Forget everything you were told in the past about creating passwords. Well, the pearl of wisdom about not leaving a sticky note of passwords attached to your computer screen—remember that one. And how about, “Keep your passwords confidential.” An overtly obvious piece of advice that, nonetheless, still needs to be reiterated. Do not share passwords. Period.
But the standard guidelines, such as make it complicated, add a number(s) and a symbol, and change the password regularly have, for the most part, fallen out of favor. And here’s why:
- Complicated, hard-to-remember passwords beg to be written on paper and stored close to the computer - a colossal no-no that continues to happen. Why? Because the frustration of a forgotten password can ruin an entire day. Still, it’s a bad idea.
- “Add a number or symbol” is simply not enough anymore. Tacking a “1” or an “!” on the end of a simple word is far too obvious when it comes to today’s sophisticated scammer. Now the recommendations are to use multiple numbers and symbols along with a mix of uppercase and lowercase letters and toss in a space or two for good measure. Random and long are the most common recommendations. Now that intruders have access to machines that can test thousands or even millions of possible passwords per second, the length of the password has a substantial impact on an attacker’s ability to crack it.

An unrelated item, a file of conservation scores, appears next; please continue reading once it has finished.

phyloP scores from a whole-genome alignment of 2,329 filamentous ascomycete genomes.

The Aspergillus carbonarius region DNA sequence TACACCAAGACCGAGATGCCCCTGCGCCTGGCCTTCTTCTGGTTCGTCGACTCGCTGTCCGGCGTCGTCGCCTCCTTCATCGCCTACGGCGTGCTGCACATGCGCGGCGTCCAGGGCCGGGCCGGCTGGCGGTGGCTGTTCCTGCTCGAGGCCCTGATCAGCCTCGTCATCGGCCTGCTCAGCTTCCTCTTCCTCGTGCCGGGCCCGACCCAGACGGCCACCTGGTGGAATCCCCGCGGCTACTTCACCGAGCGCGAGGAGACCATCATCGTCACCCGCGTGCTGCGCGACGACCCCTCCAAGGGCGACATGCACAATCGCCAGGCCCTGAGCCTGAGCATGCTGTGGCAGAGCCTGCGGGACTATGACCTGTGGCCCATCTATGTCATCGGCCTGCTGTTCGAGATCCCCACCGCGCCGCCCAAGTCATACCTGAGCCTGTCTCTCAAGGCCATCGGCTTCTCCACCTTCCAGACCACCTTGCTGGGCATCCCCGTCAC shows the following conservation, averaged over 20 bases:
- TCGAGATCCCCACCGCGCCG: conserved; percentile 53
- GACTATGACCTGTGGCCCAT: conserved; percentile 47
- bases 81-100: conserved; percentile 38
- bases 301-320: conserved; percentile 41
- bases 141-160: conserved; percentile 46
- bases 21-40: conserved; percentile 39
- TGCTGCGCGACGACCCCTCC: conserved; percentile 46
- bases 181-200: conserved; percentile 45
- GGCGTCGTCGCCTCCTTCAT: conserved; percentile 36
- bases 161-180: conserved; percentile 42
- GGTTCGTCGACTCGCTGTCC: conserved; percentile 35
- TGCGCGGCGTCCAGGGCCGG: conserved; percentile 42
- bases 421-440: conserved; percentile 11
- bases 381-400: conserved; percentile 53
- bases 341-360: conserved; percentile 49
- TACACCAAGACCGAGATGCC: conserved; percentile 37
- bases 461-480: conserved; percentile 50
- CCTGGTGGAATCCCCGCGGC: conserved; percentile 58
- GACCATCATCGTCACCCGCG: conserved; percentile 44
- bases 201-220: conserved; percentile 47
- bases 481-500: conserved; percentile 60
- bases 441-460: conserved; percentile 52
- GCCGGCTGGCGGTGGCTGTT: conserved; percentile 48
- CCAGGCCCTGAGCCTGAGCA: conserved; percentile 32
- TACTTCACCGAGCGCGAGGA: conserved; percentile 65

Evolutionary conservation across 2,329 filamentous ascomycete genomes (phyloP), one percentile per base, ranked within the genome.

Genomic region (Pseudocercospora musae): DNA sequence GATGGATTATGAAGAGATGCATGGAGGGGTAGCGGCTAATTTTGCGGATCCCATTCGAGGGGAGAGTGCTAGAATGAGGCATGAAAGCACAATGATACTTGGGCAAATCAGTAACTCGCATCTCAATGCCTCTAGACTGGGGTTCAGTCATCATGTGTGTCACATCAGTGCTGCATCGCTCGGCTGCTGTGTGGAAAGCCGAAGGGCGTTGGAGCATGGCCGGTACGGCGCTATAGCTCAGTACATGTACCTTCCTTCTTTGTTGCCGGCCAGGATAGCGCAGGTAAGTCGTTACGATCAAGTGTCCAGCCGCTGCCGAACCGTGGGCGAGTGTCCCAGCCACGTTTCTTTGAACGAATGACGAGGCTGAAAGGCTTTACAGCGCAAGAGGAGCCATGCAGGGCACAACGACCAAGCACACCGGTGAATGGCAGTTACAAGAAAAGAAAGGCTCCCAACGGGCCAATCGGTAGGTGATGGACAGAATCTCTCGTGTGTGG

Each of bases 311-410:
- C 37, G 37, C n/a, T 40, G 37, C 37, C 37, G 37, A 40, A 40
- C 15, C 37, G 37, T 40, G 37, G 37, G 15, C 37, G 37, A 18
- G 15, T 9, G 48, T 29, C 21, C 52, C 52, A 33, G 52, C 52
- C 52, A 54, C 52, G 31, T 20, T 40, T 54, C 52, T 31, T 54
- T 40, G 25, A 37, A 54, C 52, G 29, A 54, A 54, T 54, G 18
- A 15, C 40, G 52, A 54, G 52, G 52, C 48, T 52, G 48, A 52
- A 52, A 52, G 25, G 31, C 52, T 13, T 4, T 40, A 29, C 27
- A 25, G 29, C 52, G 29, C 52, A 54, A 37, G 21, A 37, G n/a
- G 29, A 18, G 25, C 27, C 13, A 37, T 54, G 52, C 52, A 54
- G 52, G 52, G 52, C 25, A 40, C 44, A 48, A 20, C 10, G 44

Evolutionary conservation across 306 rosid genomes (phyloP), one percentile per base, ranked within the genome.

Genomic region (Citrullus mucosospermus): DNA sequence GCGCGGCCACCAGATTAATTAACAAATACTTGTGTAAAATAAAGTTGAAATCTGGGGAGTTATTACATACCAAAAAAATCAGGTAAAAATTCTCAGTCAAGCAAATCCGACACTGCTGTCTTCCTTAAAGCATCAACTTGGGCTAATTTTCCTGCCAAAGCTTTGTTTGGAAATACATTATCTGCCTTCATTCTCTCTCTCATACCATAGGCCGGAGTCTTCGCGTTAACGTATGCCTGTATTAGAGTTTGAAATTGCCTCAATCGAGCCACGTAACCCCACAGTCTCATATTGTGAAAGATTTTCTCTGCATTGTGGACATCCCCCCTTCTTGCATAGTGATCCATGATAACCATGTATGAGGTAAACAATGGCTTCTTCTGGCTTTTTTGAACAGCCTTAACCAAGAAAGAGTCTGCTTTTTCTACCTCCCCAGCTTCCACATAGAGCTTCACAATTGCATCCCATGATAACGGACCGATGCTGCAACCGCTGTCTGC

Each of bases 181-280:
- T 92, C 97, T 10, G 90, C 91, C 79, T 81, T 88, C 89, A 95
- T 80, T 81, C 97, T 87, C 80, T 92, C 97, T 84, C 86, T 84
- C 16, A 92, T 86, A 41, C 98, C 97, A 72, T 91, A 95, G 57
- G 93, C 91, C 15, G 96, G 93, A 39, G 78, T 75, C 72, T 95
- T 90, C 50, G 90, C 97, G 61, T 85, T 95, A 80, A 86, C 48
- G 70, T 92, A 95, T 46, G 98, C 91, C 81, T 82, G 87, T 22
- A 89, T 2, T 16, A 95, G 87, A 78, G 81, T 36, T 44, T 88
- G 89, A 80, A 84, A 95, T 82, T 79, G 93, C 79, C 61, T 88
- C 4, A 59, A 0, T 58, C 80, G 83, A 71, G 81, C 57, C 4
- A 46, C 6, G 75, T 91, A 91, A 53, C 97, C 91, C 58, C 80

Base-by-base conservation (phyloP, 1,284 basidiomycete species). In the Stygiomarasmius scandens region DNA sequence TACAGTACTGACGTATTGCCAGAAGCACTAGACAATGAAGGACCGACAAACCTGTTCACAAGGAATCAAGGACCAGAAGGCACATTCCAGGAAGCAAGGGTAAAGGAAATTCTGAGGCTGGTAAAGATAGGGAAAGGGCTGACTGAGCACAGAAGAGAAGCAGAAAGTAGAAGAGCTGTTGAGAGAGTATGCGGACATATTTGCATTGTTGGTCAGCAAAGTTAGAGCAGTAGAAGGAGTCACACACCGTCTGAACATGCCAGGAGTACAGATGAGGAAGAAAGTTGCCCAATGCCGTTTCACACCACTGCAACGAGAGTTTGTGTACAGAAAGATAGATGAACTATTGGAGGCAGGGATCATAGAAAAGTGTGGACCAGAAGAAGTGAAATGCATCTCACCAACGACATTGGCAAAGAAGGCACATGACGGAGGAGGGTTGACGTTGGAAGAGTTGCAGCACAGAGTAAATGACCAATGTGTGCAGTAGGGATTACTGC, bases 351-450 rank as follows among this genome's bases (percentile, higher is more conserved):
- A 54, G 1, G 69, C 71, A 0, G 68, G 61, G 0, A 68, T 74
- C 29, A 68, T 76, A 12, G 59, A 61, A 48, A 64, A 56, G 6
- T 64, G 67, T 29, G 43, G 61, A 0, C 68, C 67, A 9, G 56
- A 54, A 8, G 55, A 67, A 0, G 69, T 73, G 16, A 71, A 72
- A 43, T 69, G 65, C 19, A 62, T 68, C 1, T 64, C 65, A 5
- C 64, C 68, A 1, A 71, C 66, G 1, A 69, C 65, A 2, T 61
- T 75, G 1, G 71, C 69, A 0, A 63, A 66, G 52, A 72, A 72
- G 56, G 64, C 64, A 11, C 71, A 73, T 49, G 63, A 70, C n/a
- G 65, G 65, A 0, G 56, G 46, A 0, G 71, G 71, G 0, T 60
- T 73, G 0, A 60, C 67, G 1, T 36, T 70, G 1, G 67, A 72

The Comparex Editorial Team
- To reset or not reset? The experts are divided on this approach to password security. While switching up your password on a regular basis sounds sensible, it pays little to no dividend if a) The new password varies only slightly from the old and b) The user chooses an easy-peasy-to-remember password because it will have to be changed again soon. So, it’s not a matter of whether or not to exchange the old for something new - it’s a matter of how effective the password itself is.
“If you use a seven-digit password consisting of caps, letters, and numbers (62 characters), the possible number of combinations is 3,521,614,606,208 (over 3.5 trillion). The number rises to 218 trillion cycles needed to crack the code, merely by adding another digit. This means that if your password comprises more than ten digits and additional special characters, decryption would take several years.”
The University of Virginia’s Information Technology Services
recommends a 20+ character phrase, which can include spaces and normal English words. Even a phrase such as “The purple cat crossed the street” works well. If you choose to go with a shorter password, you’ll need something rigorously complicated, along the lines of 5%,WcH$4a.
Using strong passwords has never been more critical than in today’s tech-savvy world. And although the goal is still to make it as difficult as possible for would-be intruders to gain access to your accounts and information, the way to achieve this level of security has evolved.
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